For Immediate Release: Wednesday, January 9, 2013

Wanda Ferrell, U.S. Department of Energy
Wanda Ferrell, U.S. Department of Energy
AUSTIN, Texas—Today at the 2013 American Meteorological Society Annual Meeting, the U.S. Department of Energy’s Wanda Ferrell is receiving the prestigious “Cleveland Abbe Award for Distinguished Service to Atmospheric Sciences.” The award recognizes Ferrell "for skillful, dedicated leadership in managing the Atmospheric Radiation Measurement Climate Research Facility, which has improved knowledge about the interactions among clouds, radiation, and aerosols.” By virtue of the award, Ferrell also joined the newly elected class of AMS Fellows recognized on Sunday evening.

Nominations for the Cleveland Abbe Award, presented annually since 1963, are considered by the AMS Awards Oversight Committee, which makes recommendations for final approval by the AMS Council. New AMS Fellows are elected each year by the Council at the AMS fall meeting from nominees submitted by the Fellows Committee of not more than two-tenths of 1 percent of all AMS Members.

The ARM Climate Research Facility is a global network of strategically located and highly instrumented atmospheric observation stations, as well as the systems and infrastructure necessary to archive and share the data. As program manager, Ferrell oversees all aspects of the Facility, which is managed and operated by nine DOE national laboratories. In addition to the ARM Facility, Ferrell is also the program manager for the Climate Information & Data Management group within the Energy Department’s Office of Biological & Environmental Research.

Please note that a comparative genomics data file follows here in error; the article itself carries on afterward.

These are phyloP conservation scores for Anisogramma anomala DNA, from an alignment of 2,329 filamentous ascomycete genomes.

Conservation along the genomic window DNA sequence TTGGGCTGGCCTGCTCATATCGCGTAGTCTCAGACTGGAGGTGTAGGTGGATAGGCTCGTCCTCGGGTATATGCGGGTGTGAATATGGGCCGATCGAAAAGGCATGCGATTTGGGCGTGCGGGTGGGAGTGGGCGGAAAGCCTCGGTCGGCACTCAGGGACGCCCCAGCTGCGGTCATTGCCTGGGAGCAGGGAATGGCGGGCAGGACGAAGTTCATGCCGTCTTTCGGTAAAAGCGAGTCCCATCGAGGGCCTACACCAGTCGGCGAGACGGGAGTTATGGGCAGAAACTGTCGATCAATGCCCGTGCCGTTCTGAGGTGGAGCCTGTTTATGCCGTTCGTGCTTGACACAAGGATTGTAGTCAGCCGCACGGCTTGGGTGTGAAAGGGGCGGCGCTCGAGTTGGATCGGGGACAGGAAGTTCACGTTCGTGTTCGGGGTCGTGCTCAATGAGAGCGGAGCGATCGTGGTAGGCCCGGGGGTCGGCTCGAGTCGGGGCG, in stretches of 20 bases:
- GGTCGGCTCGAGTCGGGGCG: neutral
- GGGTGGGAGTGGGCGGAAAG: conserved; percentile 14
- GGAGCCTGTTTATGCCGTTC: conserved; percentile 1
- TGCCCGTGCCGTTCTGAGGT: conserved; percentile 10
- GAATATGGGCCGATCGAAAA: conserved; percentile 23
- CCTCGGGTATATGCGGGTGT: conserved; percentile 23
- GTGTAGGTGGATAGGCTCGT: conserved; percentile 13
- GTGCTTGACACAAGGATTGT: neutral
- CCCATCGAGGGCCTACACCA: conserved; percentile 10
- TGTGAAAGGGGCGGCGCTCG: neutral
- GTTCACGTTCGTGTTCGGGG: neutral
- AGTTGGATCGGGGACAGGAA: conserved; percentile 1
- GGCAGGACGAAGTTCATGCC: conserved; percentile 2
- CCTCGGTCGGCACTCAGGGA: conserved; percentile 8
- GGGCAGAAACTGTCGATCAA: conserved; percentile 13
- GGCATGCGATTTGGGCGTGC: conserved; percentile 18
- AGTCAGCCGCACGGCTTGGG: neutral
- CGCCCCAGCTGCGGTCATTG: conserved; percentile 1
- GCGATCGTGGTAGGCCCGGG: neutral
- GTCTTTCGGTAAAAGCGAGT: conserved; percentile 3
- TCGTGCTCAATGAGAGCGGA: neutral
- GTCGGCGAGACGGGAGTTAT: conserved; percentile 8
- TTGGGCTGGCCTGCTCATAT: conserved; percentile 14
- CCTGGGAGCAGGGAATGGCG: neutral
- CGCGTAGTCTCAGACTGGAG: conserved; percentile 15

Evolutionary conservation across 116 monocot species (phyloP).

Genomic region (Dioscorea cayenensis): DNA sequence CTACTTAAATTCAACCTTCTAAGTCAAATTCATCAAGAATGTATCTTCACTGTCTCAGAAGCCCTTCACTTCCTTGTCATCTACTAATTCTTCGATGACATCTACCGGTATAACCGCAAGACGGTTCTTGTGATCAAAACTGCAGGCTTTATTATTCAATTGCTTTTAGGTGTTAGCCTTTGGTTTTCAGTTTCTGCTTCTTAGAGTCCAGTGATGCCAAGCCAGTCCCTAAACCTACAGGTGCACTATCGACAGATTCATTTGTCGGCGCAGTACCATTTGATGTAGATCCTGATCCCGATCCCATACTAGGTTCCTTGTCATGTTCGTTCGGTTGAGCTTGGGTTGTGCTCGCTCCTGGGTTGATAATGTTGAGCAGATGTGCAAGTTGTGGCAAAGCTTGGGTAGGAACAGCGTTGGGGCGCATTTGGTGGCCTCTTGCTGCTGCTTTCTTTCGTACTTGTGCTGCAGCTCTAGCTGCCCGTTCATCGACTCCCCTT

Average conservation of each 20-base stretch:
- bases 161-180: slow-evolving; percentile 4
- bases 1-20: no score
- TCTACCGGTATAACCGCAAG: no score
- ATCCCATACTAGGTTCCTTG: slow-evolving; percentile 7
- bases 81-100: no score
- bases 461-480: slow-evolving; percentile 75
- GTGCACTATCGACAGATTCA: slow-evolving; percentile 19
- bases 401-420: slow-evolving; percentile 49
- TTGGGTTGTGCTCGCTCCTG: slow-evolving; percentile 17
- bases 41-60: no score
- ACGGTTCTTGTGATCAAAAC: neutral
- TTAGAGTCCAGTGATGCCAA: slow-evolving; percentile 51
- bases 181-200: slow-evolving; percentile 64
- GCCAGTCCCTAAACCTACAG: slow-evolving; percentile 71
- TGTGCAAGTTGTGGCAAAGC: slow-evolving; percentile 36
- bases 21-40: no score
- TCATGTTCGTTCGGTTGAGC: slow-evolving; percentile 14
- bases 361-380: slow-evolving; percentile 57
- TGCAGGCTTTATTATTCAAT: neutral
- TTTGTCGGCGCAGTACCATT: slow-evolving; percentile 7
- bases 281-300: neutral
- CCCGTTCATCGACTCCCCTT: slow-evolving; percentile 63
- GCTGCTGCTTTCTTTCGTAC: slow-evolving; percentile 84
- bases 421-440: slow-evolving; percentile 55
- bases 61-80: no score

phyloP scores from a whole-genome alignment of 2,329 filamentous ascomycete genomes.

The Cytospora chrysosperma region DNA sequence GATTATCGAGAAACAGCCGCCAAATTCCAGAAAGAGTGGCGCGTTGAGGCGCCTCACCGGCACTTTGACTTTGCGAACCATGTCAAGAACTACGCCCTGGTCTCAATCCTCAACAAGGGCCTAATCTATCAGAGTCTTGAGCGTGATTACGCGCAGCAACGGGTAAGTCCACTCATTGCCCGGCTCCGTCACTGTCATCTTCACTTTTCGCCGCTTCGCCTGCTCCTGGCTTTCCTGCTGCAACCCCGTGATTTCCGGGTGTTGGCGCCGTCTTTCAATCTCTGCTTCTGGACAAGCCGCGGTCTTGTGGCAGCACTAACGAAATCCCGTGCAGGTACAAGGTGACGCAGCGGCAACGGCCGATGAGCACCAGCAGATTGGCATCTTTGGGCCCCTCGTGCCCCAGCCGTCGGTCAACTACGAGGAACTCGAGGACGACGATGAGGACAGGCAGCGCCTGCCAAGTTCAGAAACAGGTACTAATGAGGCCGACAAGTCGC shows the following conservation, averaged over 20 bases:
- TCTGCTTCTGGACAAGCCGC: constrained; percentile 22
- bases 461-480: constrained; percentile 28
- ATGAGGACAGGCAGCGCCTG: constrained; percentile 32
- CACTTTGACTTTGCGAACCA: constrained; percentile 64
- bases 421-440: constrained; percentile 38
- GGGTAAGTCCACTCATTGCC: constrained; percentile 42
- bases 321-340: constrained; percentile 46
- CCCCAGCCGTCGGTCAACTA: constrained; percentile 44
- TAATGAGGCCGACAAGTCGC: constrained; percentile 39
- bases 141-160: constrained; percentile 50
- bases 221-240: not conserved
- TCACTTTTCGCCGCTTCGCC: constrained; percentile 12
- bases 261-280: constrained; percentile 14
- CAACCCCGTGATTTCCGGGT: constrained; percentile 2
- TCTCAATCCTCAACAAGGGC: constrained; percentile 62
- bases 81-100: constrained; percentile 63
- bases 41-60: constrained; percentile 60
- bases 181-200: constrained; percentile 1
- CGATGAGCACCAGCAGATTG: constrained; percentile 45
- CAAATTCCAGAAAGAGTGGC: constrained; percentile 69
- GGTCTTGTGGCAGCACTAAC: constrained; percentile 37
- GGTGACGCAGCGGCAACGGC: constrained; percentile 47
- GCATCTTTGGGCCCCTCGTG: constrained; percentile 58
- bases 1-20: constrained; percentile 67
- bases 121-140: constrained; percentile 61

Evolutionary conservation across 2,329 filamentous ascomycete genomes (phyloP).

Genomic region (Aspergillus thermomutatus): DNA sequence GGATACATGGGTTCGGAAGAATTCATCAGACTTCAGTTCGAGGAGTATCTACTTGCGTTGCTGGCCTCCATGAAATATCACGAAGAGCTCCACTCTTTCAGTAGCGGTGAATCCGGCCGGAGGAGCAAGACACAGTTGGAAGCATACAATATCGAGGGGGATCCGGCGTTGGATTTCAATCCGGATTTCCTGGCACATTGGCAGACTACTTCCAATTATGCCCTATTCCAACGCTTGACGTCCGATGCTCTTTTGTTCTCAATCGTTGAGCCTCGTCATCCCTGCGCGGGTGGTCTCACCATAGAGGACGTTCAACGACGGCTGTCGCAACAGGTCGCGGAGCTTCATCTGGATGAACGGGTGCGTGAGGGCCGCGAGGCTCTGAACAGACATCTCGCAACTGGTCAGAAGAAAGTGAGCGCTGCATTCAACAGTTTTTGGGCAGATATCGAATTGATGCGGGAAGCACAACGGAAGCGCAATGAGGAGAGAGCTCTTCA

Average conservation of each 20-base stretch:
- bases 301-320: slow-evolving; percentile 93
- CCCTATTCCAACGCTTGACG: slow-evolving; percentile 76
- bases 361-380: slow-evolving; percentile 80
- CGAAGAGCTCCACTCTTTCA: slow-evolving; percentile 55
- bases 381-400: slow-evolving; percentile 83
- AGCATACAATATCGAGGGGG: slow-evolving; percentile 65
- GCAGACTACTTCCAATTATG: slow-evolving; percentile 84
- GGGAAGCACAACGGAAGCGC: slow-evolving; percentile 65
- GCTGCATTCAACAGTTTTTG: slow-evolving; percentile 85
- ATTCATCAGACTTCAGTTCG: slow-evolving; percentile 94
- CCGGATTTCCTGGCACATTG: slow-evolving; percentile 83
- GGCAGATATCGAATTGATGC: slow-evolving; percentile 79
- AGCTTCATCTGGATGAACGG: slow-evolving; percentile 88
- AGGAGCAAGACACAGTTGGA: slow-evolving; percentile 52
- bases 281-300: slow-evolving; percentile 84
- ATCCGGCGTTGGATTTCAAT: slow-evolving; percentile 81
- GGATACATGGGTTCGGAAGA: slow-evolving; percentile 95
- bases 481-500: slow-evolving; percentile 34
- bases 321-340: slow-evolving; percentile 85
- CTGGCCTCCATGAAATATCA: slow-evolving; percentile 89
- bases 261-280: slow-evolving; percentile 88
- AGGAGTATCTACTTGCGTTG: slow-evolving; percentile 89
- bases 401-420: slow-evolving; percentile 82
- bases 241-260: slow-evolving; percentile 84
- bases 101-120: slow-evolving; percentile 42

Clockwise from top left: radiometers in Barrow, Alaska; ARM site on Manus Island, Papua New GuineaNauru; radars at ARM site in Oklahoma; ARM Mobile Facility in Black Forest, Germany.
Clockwise from top left: radiometers in Barrow, Alaska; ARM site on Manus Island, Papua New GuineaNauru; radars at ARM site in Oklahoma; ARM Mobile Facility in Black Forest, Germany.
Ferrell joined the ARM program management team in 1994, and led the ARM science team from 2000 to 2006. In 2001, she restructured the program to ensure that the infrastructure would be continually maintained and updated to include new and innovative measurement technologies for atmospheric observations relevant to the program’s scientific objectives. In 2005, after a decade of successful operation as an observational test bed, the ARM infrastructure was designated a DOE Office of Science national user facility.

In the past decade, Ferrell has grown the ARM Facility to reach under-sampled climate regimes through the development and deployment of mobile facilities—smaller, compact versions of the fixed stations. She also guided investments from the American Recovery and Reinvestment Act to significantly enhance and expand the Facility’s observational infrastructure and associated computing capabilities. She is very active in establishing international collaborations to further advance the contributions of remote sensing technologies for improving climate models both regionally and globally.

Ferrell is a member of several professional scientific societies, including the American Association for the Advancement of Science, the American Meteorological Society, and the American Geophysical Union. She earned a master’s degree in physics from Clemson University and a doctorate in physics from the University of Tennessee. Her academic research included general relativity theory and nonlinear optics. Ferrell has been a faculty member at Clemson University and Appalachian State University, and was a postdoctoral fellow at Oak Ridge National Laboratory where she conducted studies of various nonlinear optical phenomena.

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Atmospheric Radiation Measurement (ARM) Climate Research Facility
The ARM Climate Research Facility is a U.S. DOE Office of Science user facility with heavily instrumented fixed research sites in Oklahoma, Alaska, and the tropical Western Pacific. It also operates mobile and aerial measurement platforms to support research around the world. Researchers worldwide can propose to conduct their own field studies using these capabilities. All ARM data are freely available.

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